Dr. Hopson:   I am delighted that our funding has held steady, and if anything, it has increased percentage wise. This year we received about 87 percent of $11 million, but our students’ needs continue to outpace the funding so we are constantly striving to reach potential new students and donors.”

Saad & Shaw:   Does the support of these church-related colleges and universities perpetuate segregated institutions?

Dr. Hopson:   Absolutely not! These schools are and have always been open to anybody with a hope and a dream, regardless of race, class, gender, ethnicity or national origin. They are our most diverse campuses with students and faculty from around the world.

Saad & Shaw:   What else would you like to share with our readers about the Black College Fund in specific or HBCUs in general?

Dr. Hopson:  Our 11 institutions come in all shapes and sizes and there’s bound to be one that fits your needs or interests. If you haven’t visited one of them, stop by and be impressed by the critical research, innovative programming and some of the best and brightest students anywhere on the planet! And, if you want to invest in excellence, the Black College Fund is a great choice. Our administrative costs are less than four percent and your contributions are tax deductible. We support leadership for life.

Saad & Shaw:   Any last words on the power of collective giving such as giving through one’s church?

Dr. Hopson:  Our schools are a great investment and together we can do so much more than any one of us individually could do. I continue to be amazed at what happens when everyone gives their best gifts—together we are a force to be reckoned with!

Saad & Shaw:   Thank you for your time!

To learn more about the UMC Black College Fund visit www.gbhem.org/bcf or call (615) 340-7378.

Let’s Have Faith

Faith-based organizations across the country are making a difference in communities large and small. One such congregation is St. Andrew African Methodist Episcopal Church in Memphis, Tennessee. Led by husband and wife team Rev. Kenneth Robinson, M.D. and Rev. Marilyn Robinson the church is committed to ministering to Memphis – Spirit, Soul and Body. Together the Reverends Robinson and the St. Andrew AME church have grown their ministries into what is known as The Enterprise. They believe churches have unique attributes that can drive positive social transformation — and they have set out to demonstrate that.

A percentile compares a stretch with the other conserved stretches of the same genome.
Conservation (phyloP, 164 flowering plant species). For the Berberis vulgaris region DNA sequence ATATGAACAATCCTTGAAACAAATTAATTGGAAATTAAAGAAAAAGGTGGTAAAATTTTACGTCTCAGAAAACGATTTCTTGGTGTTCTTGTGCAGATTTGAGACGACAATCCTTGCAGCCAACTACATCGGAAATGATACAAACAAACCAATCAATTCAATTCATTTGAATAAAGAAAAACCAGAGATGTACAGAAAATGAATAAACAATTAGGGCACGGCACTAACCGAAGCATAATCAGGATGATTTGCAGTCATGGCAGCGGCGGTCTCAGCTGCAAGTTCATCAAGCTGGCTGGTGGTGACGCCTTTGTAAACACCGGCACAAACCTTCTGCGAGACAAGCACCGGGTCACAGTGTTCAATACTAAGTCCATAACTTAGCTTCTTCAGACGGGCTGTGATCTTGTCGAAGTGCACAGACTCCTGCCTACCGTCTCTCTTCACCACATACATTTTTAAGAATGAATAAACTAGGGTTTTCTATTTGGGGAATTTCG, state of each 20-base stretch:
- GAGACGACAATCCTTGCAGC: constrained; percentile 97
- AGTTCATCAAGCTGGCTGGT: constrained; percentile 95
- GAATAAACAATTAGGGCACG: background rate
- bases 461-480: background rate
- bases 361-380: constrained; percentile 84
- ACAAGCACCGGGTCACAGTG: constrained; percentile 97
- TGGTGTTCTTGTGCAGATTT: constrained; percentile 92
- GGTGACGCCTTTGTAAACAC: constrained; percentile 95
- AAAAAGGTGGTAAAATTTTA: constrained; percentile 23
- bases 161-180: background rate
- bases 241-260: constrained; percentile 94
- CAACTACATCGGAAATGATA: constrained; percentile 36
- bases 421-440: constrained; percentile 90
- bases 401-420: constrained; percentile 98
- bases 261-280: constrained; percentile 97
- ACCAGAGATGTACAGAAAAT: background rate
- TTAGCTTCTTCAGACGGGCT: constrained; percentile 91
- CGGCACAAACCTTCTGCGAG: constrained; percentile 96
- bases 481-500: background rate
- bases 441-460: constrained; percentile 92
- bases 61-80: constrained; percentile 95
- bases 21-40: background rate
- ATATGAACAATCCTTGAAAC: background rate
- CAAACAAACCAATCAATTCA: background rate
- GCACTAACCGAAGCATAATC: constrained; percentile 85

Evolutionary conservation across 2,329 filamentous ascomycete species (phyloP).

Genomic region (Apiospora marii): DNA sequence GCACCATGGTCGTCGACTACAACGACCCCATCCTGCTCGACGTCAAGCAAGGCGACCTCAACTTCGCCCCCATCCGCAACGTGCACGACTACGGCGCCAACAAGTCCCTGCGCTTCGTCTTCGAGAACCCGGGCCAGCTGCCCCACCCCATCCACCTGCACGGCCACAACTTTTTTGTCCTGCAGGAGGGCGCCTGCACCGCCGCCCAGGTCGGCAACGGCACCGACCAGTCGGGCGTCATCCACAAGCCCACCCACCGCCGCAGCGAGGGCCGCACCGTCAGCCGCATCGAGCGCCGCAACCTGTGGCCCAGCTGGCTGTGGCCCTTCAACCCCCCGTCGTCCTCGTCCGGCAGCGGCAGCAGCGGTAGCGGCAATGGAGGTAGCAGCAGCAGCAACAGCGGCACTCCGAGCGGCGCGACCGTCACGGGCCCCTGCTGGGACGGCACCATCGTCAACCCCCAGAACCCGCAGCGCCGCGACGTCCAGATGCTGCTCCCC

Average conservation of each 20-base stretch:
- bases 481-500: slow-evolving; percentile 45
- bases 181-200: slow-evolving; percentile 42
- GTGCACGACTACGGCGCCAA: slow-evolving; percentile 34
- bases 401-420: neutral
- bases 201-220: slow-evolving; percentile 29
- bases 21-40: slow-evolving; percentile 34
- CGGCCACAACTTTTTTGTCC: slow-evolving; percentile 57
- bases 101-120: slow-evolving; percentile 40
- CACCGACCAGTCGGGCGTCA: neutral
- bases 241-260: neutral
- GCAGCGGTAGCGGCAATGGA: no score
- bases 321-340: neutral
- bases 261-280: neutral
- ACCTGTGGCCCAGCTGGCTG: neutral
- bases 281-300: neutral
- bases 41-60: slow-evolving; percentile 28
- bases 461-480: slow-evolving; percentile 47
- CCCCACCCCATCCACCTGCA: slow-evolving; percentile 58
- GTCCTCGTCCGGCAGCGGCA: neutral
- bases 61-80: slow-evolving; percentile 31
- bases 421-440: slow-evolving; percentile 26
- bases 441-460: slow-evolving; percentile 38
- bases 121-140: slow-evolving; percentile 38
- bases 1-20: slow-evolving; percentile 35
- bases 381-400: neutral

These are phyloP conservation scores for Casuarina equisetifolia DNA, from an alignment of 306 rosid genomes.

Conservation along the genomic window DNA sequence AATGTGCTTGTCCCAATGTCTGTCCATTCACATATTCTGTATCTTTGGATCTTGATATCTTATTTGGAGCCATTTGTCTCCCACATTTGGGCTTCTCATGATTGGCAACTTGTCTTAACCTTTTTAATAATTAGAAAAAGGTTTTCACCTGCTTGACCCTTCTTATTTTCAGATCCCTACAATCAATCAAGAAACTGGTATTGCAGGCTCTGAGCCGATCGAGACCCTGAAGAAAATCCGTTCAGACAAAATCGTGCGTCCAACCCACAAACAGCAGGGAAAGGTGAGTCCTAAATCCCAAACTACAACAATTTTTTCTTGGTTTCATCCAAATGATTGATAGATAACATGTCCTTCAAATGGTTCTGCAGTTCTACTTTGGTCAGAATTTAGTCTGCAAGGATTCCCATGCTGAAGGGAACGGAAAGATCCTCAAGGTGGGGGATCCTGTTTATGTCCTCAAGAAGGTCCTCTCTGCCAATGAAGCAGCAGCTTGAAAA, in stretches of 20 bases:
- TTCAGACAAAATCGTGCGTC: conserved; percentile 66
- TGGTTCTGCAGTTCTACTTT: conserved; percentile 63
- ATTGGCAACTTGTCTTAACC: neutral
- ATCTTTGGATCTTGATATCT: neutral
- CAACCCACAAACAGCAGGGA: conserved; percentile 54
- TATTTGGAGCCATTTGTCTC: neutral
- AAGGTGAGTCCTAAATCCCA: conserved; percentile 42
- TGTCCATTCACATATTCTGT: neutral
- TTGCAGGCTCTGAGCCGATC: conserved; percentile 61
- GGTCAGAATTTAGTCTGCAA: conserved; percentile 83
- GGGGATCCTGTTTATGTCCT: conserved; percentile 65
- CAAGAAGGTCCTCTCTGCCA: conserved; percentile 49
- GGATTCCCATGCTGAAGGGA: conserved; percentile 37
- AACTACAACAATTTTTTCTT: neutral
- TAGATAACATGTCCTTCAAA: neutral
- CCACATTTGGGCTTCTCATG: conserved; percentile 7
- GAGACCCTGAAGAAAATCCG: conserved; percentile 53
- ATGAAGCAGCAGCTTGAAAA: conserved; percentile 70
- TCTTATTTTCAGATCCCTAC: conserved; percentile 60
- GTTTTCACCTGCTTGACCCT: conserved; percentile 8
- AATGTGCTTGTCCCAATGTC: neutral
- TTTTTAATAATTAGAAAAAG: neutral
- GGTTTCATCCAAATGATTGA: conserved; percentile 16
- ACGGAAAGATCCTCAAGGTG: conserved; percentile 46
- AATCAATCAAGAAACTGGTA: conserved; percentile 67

The Enterprise includes the church’s ministries, and The Works, an independent Community Development Corporation (CDC) associated with the church. The Enterprise is comprised of:

  1. The St. Andrew AME congregation founded in 1866
  2. The church’s many social ministries and Community Life Center
  3. An independent, but church-affiliated Community Development Corporation (CDC) called The WORKS
  4. The Ernestine Rivers Child Care Center
  5. The Circles of Success Learning Academy (COSLA) – a nationally recognized charter school
  6. The South Memphis Renaissance Collaborative – a community collaborative dedicated to long-term redevelopment.

These programs are examples of how the St. Andrew AME church and The Enterprise bring their overlapping and inter-connected missions to life. Take a look:

The mission of the church is to minister to the spiritual, intellectual, physical, emotional and environmental needs of all people. The congregation embraces holistic approaches to health and well-being, spiritual enrichment, personal empowerment and community service, using the theme “Ministering to Memphis – Spirit, Soul and Body.”

The mission of The Enterprise is to serve as the vehicle for St. Andrew AME Church to accomplish its mission of works in the world through a continuum of programs, services and affiliated organizations, as well as through focused collaborations and broad partnerships.